# Chopsticks in Prolog

## The Game

Chopsticks is a simple game of many variations played by children and college students. The variation I play is:

1. two players start by each sticking both index fingers out to represent a count of one on each hand
2. players alternate turns until someone loses by having a count of zero on both hands
3. on a player’s turn, he must either:
1. use one of his hands with positive count $H1$ to tap one of the other player’s hands $H2$. The other player updates the count on $H2$ to $(H1+H2) \bmod 5$ by changing the number of fingers sticking out
2. redistribute aka “split” his fingers in one of two ways: $(4,0)–>(2,2)$ or $(2,0)–>(1,1)$

For example, we can visualize the first turn of the game like so:

• each cell is a player’s hand
• * designates whose turn it is
• LL means top player used his left hand (wrt us, so actually his right hand) to tap bottom player’s left hand

Like many games, Chopsticks is well-suited to being modeled in Prolog. I was particularly interested in determining whether the first or second player has a forced win. Unfortunately, for the variation given above, there is no forced win for either player. Let’s see how I modeled this in Prolog (source code, run online).

My original vision was to test all possible variations to find rulesets (there is at least one) with forced wins. I actually got as far as implementing all the variations with configurable toggles everywhere, but the code was horribly bug-infested and I threw it in the garbage. I might return to this one day when I’m better at Prolog. In the meantime, this simple, straightforward code will have to suffice.

## The Program

We first define helper predicate tap/3 that calculates new finger counts and some facts about valid split and lost states.

tap(From, To, ToNew) :-
From \= 0,
Total is From + To,
ToNew is mod(Total, 5).

split(0, 4, 2).
split(4, 0, 2).
split(0, 2, 1).
split(2, 0, 1).

lost(0, 0).


There are five possible moves (LL, RR, LR, RL, split) on a player’s turn. get_next/3 is comprised of a rule for each move for each player for a total of ten rules.

% get_next(hand(TopLeft,TopRight,BottomLeft,BottomRight,Turn), Next, Seen)
% calculates the Next unSeen state given it is Turn's move
get_next(hand(TL,TR,BL,BR,bottom), Next, Seen) :- tap(BL,TL,TL_New), Next=hand(TL_New,TR,BL,BR,top), \+member(Next,Seen).
get_next(hand(TL,TR,BL,BR,bottom), Next, Seen) :- tap(BR,TR,TR_New), Next=hand(TL,TR_New,BL,BR,top), \+member(Next,Seen).
get_next(hand(TL,TR,BL,BR,bottom), Next, Seen) :- tap(BL,TR,TR_New), Next=hand(TL,TR_New,BL,BR,top), \+member(Next,Seen).
get_next(hand(TL,TR,BL,BR,bottom), Next, Seen) :- tap(BR,TL,TL_New), Next=hand(TL_New,TR,BL,BR,top), \+member(Next,Seen).
get_next(hand(TL,TR,BL,BR,top), Next, Seen) :- tap(TL,BL,BL_New), Next=hand(TL,TR,BL_New,BR,bottom), \+member(Next,Seen).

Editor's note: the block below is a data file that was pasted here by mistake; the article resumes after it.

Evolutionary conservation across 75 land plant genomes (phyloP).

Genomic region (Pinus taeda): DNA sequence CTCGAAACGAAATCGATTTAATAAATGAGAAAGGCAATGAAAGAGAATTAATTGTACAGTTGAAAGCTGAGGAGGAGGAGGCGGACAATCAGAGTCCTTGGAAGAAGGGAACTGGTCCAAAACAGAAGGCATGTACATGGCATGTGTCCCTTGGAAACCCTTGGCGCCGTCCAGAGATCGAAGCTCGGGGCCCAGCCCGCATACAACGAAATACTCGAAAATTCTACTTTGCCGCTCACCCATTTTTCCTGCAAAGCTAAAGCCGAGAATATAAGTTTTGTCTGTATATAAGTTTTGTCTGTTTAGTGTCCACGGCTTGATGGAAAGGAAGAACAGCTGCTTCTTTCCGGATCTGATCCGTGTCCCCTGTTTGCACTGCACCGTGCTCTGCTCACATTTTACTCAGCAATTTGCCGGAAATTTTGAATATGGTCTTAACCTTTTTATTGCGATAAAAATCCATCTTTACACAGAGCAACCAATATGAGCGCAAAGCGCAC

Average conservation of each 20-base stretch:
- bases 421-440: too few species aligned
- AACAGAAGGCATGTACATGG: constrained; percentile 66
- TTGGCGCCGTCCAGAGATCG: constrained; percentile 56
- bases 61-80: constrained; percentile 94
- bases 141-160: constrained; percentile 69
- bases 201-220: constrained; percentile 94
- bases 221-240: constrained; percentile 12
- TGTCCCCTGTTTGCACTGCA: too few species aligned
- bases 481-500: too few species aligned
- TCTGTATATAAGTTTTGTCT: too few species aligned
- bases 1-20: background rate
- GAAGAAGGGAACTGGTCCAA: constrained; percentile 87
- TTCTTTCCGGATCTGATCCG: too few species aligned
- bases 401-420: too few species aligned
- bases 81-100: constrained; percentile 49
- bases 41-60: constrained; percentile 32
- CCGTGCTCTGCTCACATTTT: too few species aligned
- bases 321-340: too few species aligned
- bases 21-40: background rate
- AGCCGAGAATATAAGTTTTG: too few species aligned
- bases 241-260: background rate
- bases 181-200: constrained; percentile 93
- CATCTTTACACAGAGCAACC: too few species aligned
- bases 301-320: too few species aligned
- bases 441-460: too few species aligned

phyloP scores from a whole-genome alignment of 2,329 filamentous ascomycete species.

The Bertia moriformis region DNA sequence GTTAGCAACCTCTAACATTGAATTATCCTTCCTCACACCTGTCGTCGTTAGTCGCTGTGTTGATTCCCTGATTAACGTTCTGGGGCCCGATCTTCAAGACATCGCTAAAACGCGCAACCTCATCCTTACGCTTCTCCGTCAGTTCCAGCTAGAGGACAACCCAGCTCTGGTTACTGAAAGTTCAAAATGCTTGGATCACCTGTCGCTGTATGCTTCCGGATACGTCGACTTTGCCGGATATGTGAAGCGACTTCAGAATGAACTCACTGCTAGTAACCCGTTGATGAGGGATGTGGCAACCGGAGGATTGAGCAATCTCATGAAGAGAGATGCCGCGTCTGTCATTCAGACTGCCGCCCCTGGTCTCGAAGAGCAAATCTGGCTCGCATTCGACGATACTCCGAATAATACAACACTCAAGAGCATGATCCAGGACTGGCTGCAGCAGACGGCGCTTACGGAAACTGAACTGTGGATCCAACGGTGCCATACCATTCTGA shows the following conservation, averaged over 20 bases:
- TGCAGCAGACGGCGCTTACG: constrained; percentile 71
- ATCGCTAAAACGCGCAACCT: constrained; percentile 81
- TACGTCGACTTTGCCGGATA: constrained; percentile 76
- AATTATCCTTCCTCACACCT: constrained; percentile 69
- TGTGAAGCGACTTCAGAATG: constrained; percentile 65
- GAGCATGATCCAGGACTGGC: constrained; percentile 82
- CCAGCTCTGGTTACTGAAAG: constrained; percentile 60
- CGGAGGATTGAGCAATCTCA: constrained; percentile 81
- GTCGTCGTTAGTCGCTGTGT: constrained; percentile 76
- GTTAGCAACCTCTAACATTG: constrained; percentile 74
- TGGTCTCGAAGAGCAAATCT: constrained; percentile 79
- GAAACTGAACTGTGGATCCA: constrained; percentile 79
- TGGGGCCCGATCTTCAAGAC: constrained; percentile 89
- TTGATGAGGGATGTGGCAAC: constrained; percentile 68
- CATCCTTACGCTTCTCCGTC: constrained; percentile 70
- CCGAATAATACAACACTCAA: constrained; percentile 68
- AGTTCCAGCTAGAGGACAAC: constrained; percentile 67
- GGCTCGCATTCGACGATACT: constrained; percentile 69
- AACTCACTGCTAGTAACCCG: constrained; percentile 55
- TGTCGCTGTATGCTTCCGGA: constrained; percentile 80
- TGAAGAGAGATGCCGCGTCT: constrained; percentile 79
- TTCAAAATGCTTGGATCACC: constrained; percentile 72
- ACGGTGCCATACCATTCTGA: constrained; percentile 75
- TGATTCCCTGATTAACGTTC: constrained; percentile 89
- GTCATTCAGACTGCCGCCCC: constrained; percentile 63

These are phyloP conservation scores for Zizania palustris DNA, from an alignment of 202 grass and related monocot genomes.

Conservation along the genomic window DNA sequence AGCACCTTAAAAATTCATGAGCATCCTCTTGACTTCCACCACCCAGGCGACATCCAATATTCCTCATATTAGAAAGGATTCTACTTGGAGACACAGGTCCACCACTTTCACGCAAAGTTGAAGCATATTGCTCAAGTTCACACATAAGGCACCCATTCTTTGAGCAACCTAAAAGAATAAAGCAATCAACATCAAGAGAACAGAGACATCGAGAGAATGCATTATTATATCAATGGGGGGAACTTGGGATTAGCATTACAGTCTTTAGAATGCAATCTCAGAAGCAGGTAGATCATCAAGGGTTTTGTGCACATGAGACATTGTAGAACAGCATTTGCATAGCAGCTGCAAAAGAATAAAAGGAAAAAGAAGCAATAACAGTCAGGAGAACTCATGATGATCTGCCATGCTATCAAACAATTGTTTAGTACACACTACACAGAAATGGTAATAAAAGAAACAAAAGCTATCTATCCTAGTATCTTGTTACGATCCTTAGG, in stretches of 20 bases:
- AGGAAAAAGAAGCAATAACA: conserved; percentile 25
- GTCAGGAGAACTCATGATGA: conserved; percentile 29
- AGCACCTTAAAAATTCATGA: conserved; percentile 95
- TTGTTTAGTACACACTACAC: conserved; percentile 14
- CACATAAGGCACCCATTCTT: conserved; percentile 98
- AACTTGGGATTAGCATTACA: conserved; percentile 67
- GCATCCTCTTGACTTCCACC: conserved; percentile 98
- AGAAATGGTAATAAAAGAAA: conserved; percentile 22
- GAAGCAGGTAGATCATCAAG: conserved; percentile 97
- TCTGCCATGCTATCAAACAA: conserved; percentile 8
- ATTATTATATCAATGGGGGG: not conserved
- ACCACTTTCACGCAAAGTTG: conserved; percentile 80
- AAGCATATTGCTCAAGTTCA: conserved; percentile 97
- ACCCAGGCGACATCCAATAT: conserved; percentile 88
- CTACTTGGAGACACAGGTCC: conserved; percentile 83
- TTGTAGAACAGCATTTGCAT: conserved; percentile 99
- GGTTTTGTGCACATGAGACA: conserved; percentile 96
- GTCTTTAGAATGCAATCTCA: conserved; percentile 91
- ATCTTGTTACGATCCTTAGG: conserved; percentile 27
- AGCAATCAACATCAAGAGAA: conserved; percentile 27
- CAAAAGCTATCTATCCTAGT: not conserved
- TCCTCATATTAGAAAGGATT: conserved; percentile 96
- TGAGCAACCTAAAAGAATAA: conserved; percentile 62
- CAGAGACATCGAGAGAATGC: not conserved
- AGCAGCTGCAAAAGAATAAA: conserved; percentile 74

get_next(hand(TL,TR,BL,BR,top), Next, Seen) :- tap(TR,BR,BR_New), Next=hand(TL,TR,BL,BR_New,bottom), \+member(Next,Seen).
get_next(hand(TL,TR,BL,BR,top), Next, Seen) :- tap(TR,BL,BL_New), Next=hand(TL,TR,BL_New,BR,bottom), \+member(Next,Seen).
get_next(hand(TL,TR,BL,BR,top), Next, Seen) :- tap(TL,BR,BR_New), Next=hand(TL,TR,BL,BR_New,bottom), \+member(Next,Seen).

get_next(hand(TL,TR,BL,BR,bottom), Next, Seen) :- split(BL,BR,S), Next=hand(TL,TR,S,S,top), \+member(Next,Seen).
get_next(hand(TL,TR,BL,BR,top), Next, Seen) :- split(TL,TR,S), Next=hand(S,S,BL,BR,bottom), \+member(Next,Seen).


The final and most interesting predicate forced_win/2 has two base cases and one recursive case. I was proud of myself 😂 for figuring out the recursive case and feel that it nicely captures the expressive power of Prolog.

The \+ operator can be read as “not”. The ! operator is a “cut”, which means “don’t try to re-satisfy any of the previous clauses”. We use this because we are interested in only the first forced win.

% current player already won
forced_win(hand(TL,TR,_,_,bottom), _) :- lost(TL, TR), !.
forced_win(hand(_,_,BL,BR,top), _) :- lost(BL, BR), !.

% current player can win in a single move
forced_win(hand(TL,TR,BL,BR,bottom), Seen) :-
\+ lost(BL, BR),
get_next(hand(TL,TR,BL,BR,bottom), hand(TL_2,TR_2,BL,BR,top), Seen),
lost(TL_2, TR_2),
!.
forced_win(hand(TL,TR,BL,BR,top), Seen) :-
\+ lost(TL, TR),
get_next(hand(TL,TR,BL,BR,top), hand(TL,TR,BL_2,BR_2,bottom), Seen),
lost(BL_2, BR_2),
!.

% current player has a branch that always ends in a win
forced_win(H1, Seen) :-
% can the current player choose a move...
get_next(H1, H2, Seen),
append(Seen, H1, NewSeen),

% s.t. all of the opponent's possible moves result in a forced win?
setof(H3, get_next(H2, H3, NewSeen), Hs),
forall(member(H, Hs), forced_win(H, NewSeen)),
!.


## The Query

Finally we run our completed program to see if there exist forced wins for the first or second players.

?- forced_win(hand(1,1,1,1,top), []).
false.

?- forced_win(hand(1,1,2,1,bottom), []).
false.